Auger-type reactor is constructed of one or more screw conveyors (auger). Its location relative to the ground may be vertical, horizontal, or at an angle. Biomass is fed to the reactor and then transported by a screw conveyor. During transport, the biomass is indirectly heated by a heating medium or directly by the heating elements located in the reactor wall. In both cases, there is a problem with uneven heating of biomass and excessive charring of the product. This phenomenon is linked to insufficient mixing of the substrate and local heating of the material [11, 12]. The residence time in the reactor depends on the length and speed of the conveyor.

The advantage of auger-type reactors is their relatively low price, simplicity of adaptation to a large industrial scale, and low inert gas demand. The disadvantages include limited production capacity [11]. One example of the auger type reactor with indirect heating was described in patent published 15 October 2015 titled Torrefaction plant, its operation and maintenance. This design consists of five parts: feeder transporting a substrate, drying reactor, torrefaction reactor, ventilation and heating system, and auger. This reactor scheme can be seen in Ref. [13].

The material supplied for processing is fed to the feeding screw from where it is transported to the first reactor, where drying process is conducted. After passing through the first reactor, material falls by gravity into a second reactor, wherein torrefaction is carried out. At the end of the torrefaction reactor in the lower part, there is an opening that allows the material to fall on the conveyor transporting the product to the storage. Lower part of the reactor is equipped with rods that can be replaced when wear down caused by friction of the material during transportation. Auger transporting material inside the reactor for drying and torrefaction are powered by two independent electric motors (which can rotate in both directions). Conveyors drive shafts have been secured by a special latch (couplings), allowing quick removal of the tray in case of failure by inspection hatches located on the side of the engine.

The ventilation system for gases produced during the process is divided into two parts: an exhaust for gases discharge from the drying and torrefaction reactors. Gasses produced in the first process are not used due to the high moisture that affects its low calorific value. Torgas formed in the second reactor is purged of dust and partially of the condensate in cyclone, and is combusted to provide heat for the process (in the case of excessive production gas may be stored). Heating is indirect, provided by heat exchangers inside the reactor. Literature review shows that auger reactors with direct heating system does not differ significantly from the patent described above, due to that fact, their description is omitted. It is worth mentioning that torrefaction technology based on the chamber equipped with several screw conveyors that can create autonomous chambers or one large compartment can be seen [14].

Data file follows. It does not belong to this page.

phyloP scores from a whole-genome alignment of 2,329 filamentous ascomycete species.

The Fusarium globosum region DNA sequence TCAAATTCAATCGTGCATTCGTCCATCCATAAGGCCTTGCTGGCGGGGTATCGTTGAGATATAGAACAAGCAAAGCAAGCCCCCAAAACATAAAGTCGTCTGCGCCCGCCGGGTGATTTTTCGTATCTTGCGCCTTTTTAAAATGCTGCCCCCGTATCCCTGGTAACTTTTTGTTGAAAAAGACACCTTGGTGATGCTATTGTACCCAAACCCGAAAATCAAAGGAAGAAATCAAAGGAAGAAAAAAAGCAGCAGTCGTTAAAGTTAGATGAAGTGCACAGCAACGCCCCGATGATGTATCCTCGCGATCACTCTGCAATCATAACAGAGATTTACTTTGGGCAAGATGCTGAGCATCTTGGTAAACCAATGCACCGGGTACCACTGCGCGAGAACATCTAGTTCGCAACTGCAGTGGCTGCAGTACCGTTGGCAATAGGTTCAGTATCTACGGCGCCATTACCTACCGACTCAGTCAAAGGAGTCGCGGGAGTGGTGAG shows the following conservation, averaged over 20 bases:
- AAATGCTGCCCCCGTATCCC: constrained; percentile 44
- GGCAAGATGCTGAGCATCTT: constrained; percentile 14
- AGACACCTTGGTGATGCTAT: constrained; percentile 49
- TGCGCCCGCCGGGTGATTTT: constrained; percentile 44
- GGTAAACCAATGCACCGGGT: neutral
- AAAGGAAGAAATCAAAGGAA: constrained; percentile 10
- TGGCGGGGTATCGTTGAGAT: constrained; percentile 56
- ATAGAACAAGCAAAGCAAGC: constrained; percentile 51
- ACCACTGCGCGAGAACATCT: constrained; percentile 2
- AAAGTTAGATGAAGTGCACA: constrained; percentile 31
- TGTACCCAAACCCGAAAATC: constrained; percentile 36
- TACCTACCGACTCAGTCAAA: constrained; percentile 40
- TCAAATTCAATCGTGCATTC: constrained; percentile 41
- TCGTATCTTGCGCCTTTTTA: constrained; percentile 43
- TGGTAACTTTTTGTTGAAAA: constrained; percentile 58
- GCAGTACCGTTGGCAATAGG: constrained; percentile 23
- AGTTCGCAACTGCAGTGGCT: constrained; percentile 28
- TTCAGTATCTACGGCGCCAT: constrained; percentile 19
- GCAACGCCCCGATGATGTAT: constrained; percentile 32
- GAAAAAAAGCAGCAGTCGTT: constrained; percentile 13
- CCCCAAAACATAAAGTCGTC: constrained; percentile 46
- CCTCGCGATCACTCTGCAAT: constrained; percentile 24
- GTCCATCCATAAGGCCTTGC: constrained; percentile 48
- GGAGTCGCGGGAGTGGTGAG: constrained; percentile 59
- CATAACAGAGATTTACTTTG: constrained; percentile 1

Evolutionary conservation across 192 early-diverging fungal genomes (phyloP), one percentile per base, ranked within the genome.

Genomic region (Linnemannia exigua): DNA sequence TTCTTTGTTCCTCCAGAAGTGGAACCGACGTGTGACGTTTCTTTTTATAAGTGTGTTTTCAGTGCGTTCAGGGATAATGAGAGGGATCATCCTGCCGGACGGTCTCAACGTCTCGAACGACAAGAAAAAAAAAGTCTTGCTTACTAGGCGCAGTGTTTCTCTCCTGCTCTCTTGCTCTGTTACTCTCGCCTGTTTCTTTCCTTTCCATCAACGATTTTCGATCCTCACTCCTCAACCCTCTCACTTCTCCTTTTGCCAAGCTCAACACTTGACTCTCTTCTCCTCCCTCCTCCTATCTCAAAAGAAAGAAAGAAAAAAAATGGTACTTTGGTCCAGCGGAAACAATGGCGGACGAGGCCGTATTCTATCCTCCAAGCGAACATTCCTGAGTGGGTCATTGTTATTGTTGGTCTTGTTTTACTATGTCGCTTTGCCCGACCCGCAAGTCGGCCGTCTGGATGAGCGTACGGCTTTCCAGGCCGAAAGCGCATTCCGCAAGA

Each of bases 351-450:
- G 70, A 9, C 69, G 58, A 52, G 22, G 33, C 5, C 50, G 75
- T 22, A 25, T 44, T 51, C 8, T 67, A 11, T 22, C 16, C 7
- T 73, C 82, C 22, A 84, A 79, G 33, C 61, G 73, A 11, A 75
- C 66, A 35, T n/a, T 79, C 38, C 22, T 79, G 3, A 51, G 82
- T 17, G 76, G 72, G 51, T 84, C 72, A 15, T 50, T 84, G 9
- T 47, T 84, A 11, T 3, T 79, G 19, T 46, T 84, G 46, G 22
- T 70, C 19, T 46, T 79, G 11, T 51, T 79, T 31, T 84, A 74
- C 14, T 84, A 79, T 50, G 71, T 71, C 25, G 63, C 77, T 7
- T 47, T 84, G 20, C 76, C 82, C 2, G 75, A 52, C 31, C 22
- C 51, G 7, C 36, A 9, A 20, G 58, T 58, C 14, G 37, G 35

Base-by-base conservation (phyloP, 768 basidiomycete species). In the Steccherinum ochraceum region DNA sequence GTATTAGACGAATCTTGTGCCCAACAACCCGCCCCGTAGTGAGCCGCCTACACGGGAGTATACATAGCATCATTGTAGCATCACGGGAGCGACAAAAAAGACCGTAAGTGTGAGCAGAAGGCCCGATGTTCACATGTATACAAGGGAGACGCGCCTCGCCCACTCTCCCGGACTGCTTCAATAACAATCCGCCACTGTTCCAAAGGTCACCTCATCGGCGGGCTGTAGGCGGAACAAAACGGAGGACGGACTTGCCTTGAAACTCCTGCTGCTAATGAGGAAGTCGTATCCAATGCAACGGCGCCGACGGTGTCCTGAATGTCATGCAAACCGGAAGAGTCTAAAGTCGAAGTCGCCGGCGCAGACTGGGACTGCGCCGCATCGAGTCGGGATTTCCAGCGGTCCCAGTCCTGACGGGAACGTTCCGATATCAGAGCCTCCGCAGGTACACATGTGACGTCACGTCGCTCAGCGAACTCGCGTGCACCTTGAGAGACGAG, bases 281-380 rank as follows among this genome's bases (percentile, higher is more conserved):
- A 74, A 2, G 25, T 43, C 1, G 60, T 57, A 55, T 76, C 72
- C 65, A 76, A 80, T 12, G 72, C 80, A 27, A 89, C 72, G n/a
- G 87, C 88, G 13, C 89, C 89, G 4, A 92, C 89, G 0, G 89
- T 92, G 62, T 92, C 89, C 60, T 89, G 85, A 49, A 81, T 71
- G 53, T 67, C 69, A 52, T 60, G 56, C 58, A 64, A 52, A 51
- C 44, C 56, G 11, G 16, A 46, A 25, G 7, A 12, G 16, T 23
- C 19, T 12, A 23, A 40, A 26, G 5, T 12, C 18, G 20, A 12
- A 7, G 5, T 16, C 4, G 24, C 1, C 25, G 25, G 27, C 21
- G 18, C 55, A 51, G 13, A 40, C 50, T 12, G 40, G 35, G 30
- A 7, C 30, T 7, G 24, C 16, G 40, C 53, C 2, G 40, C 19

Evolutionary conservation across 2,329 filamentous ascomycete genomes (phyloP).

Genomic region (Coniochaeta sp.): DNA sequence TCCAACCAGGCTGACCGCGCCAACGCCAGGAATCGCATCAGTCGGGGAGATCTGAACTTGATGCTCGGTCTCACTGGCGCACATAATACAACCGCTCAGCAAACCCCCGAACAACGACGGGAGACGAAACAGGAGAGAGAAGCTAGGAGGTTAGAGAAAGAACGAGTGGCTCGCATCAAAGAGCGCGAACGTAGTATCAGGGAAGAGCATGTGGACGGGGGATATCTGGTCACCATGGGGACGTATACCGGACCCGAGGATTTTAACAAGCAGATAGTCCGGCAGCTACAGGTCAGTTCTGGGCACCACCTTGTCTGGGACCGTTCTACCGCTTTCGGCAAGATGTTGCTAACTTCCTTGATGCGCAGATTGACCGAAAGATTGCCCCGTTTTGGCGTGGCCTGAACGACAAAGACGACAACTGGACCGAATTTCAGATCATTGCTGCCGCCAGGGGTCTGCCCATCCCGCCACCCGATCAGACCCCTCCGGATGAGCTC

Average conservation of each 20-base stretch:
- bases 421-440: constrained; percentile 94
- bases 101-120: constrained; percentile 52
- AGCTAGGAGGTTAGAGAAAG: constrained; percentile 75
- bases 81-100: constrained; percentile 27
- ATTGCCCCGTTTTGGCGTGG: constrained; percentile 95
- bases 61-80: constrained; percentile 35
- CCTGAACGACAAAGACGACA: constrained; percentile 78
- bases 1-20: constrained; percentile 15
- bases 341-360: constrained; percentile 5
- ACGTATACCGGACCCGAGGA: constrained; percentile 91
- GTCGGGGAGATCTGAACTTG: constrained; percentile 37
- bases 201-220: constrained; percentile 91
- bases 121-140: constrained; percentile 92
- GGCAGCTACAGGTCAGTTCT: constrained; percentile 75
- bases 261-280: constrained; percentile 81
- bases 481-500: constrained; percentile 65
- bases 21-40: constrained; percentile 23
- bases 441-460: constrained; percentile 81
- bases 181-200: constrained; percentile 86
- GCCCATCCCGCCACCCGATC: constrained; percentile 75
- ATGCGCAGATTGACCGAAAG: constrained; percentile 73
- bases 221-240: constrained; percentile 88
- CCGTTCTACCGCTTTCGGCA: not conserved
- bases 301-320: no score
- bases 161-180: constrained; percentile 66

2.2. Rotating drum reactor

Rotating reactor is a technology that allows for continuous operation without stoppage for loading or unloading. Process heat can be supplied directly or indirectly. In the first type, the heat is usually applied by the medium in the form of gas produced in the torrefaction process, which is recycled to the reactor and heated by the heat generated in the combustion of overabundance torgas. Direct heating is performed by the drum walls. Drum torrefaction reactors can be controlled by rotating speed adjustment or length and angle of drum inclination. The construction of the reactor ensures good substrate mixing, resulting in the uniform heating. This technology is simple and easy to scale. The disadvantages of such solutions include the production of a significant amount of fines that is formed by friction between walls and the substrate. Drum reactors also have a lower capacity than fluidized bed reactors, within the range of 1.5–4.5 mg∙h−1 [15]. In the literature and in registered technologies at the patent office, various torrefaction technologies using the drum reactor can be found.

Patented reactor by Teal W. B. and R. J. Gobel is equipped with screw conveyor or other mechanism for biomass feeding. The inlet is equipped with a gutter, followed by a single or double lock. The lock is designed to prevent the oxidant penetration into the processing chamber during substrate feeding [15, 16]. The reactor heating system consists of three parts: a furnace, heat exchanger, and ventilation system. During reactor start-up, the fuel is supplied from the outside. Heat produced during combustion is used to warm up the air drawn from the outside, which is then transferred to a heat exchanger by a fan, positioned in front of the drum reactor. Heat is exchanged between the air heated in the furnace and the gas circulating in a closed circuit between the drum and the heat exchanger. Following a star up, the surplus torgas produced during torrefaction is burned inside the furnace. It is worth mentioning that biomass is heated before entering the drum reactor [15]. This reactor scheme can be seen in Ref. [16].

Main part of the reactor, the drum, rotates around its vertical axis. It is driven by the electric motor, which can be controlled to regulate the amount of drum rotation. Torrefaction chamber interior is equipped with a special blade to move or mix the processed substrate [16].